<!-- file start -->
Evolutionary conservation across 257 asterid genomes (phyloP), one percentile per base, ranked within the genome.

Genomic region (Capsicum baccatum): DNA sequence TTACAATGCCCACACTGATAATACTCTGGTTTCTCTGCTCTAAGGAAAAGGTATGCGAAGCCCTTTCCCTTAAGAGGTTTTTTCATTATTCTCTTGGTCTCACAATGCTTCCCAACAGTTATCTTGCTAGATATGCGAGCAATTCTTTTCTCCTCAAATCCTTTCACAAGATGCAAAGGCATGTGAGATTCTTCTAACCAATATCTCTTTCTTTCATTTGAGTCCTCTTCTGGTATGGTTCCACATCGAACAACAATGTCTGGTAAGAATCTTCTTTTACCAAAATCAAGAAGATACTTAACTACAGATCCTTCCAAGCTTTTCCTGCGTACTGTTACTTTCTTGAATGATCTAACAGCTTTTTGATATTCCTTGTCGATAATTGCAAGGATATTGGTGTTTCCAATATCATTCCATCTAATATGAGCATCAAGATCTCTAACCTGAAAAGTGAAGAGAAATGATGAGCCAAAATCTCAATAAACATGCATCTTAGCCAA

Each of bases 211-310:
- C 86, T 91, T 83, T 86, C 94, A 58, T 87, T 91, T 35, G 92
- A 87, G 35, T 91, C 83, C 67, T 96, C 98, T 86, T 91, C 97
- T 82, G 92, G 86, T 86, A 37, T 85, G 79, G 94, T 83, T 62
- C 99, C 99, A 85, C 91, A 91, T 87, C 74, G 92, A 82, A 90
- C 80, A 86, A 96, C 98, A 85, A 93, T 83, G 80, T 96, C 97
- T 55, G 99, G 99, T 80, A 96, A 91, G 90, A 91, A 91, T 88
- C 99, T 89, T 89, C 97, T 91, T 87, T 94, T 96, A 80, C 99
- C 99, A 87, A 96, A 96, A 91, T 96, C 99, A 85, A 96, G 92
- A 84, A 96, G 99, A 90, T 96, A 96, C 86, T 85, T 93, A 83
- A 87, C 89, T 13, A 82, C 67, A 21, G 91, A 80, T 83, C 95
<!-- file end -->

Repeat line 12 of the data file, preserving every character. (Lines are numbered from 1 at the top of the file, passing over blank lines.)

- A 84, A 96, G 99, A 90, T 96, A 96, C 86, T 85, T 93, A 83